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Review of the EU database directive

Here is the documentation on the review of the EU database directive I
picked up at the ICSTI Winter committee meeting. As I think the matter
is of some importance to the IUCr and to the management of
crystallographic databases I enquired if others had received this letter
from the ICSU President. Frank had not so I copy to you all. (see list
of addressees)
-------------------------

[1]
20 November 2001
To: European National Scientific Members of ICSU
From: H. Yoshikawa, President
cc: European Engineering Academies; Participants in Workshop on the
European Directive on the Legal Protection of Databases organized by the
ICSU/CODATA Ad hoc Group on Data and Information in Baveno, Italy,
October 2000: J. Rumble, President CODATA: ICSU/CODATA Ad hoc Group on
Data and Information.

I am writing in regard to a matter of concern to ICSU. As you may know,
for some time now ICSU has been following the issue of access to data
and information for research and education. Constraints on access,
imposed for a number of reasons, are limiting the open use of data and
information for scientific and educational purposes, thereby reducing
the public benefit that might otherwise be derived. ICSU, in
collaboration with CODATA, the Committee on Data for Science and
Technology, which is one of ICSU's interdisciplinary scientific
committees, established the ICSU/CODATA Ad hoc Group on Data and
Information to examine problems, policies, and possible solutions to
issues of international access and exchange of data for scientific
research and education.

In 1998, the European Union put into effect a Database Directive whose
terms could potentially severely limit access to data and information of
many kinds. The Directive creates a new kind of intellectual property
protection for databases produced in the European Economic Area. Under
the Directive, database producers can prohibit use of more than an
insubstantial part of the database. The term of protection is 15 years,
but each time the database is updated significantly the entire database
(not just the updated parts) receives another 15 years of protection.
Consequently, active databases apparently can be protected in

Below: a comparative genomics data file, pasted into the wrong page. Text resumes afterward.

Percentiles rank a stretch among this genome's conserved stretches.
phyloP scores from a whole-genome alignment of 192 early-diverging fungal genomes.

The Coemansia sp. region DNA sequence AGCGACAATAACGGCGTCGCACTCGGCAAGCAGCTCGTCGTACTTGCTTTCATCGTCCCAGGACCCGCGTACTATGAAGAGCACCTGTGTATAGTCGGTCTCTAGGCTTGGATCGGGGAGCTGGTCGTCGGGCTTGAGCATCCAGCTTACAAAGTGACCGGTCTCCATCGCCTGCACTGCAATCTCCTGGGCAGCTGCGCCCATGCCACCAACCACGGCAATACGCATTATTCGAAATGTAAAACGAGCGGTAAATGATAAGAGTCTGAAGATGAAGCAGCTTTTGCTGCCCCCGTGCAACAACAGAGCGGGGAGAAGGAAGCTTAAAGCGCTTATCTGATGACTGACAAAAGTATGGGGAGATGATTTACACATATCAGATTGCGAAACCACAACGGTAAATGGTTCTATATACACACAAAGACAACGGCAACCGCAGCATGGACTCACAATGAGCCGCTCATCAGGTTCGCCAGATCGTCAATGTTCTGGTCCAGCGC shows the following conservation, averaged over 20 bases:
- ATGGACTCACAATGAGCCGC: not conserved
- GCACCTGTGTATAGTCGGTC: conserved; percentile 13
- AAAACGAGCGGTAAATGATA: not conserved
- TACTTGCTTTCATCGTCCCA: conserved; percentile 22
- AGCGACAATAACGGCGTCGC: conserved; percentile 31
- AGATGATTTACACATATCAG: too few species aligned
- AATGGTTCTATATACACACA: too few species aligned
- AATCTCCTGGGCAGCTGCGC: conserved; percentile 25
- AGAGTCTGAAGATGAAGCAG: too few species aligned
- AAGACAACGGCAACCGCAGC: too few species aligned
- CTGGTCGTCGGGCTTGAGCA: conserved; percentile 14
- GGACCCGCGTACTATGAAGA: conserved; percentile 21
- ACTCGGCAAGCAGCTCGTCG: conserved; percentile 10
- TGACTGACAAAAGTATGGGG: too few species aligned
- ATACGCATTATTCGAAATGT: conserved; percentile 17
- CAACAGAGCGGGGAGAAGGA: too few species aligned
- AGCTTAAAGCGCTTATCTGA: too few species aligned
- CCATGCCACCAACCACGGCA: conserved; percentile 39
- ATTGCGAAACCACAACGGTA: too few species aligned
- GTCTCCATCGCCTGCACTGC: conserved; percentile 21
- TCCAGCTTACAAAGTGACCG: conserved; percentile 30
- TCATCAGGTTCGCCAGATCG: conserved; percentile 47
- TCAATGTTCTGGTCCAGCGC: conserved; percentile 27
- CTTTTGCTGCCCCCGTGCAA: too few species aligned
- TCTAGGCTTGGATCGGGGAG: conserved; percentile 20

perpetuity. The term 'database' is so broadly defined that nearly any
kind of organized information can be considered to be a database.

The Directive was scheduled to be reviewed after three years, that is in
2001. In preparation for this review the ICSU/CODATA Ad hoc Group held a
one-day workshop in Baveno, Italy on 14th October 2000. This workshop
addressed
 - The importance of traditional, full and open data access for science
and technology in Europe and on the worldwide stage.
 - The implications of the Directive on EU countries and non EU Member
countries.
 - The impact of this Directive on research.

However, all European states did not implement the Directive until a few
months ago. Thus the review has been delayed, and will probably be
carried out sometime in 2002. At that time, the contractor for the EU
will be seeking advice on the impact of the Directive. Their study
should include the views of the scientific community in Europe, and the
National Scientific Members of ICSU should be prepared to make their
views known.

The Chair of the Ad hoc Group has been in contact with the European
Commission in Brussels, and expects to hear when the review of the
Directive has in fact begun. At that time, ICSU will contact you again
to bring some specific points to your attention. We hope by then you
will be prepared to bring the views of the scientific community in your
country to the attention of the Commission in this study.

With kind regards.


-----------------
David Russon said that the EU were the stage of appointing a
consultant/constractor to undertake the review.

ICSTI has formulated a draft paper to send to ICSU on this matter. If I
find the time I'll send you a copy.

H.


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Howard Flack        http://www.unige.ch/crystal/ahdf/Howard.Flack.html
Laboratoire de Cristallographie               Phone: +41 22 702 62 49
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